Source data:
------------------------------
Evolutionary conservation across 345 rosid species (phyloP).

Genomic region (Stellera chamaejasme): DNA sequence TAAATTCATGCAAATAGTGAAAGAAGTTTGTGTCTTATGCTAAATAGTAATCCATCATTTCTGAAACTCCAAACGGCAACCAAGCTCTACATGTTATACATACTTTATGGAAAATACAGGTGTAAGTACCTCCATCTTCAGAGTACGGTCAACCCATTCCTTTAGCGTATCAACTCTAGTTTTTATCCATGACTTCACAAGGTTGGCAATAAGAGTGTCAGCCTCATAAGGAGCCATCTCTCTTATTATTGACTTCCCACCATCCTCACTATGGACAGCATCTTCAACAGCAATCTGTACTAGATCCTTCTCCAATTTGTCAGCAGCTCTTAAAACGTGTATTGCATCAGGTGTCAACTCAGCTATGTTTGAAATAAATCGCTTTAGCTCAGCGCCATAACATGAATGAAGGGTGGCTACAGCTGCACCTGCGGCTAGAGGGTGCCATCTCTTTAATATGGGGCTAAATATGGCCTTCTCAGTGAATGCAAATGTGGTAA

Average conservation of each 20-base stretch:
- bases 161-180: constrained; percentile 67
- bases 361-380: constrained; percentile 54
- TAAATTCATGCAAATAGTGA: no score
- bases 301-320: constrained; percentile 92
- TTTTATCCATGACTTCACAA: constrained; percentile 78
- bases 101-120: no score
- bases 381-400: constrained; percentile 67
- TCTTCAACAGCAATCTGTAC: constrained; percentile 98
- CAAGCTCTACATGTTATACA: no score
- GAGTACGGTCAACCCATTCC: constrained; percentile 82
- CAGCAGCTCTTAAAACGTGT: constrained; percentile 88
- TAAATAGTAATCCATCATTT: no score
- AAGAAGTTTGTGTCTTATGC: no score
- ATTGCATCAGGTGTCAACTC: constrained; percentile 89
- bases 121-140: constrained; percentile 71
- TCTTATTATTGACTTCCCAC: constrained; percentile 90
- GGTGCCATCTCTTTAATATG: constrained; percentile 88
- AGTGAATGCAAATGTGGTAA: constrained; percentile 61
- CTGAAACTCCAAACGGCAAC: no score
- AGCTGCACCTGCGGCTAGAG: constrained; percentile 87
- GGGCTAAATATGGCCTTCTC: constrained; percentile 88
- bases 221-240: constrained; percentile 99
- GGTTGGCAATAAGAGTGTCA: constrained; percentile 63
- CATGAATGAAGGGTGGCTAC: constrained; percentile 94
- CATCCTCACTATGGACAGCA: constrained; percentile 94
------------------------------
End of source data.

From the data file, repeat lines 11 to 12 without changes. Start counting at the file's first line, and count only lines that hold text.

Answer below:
- TCTTCAACAGCAATCTGTAC: constrained; percentile 98
- CAAGCTCTACATGTTATACA: no score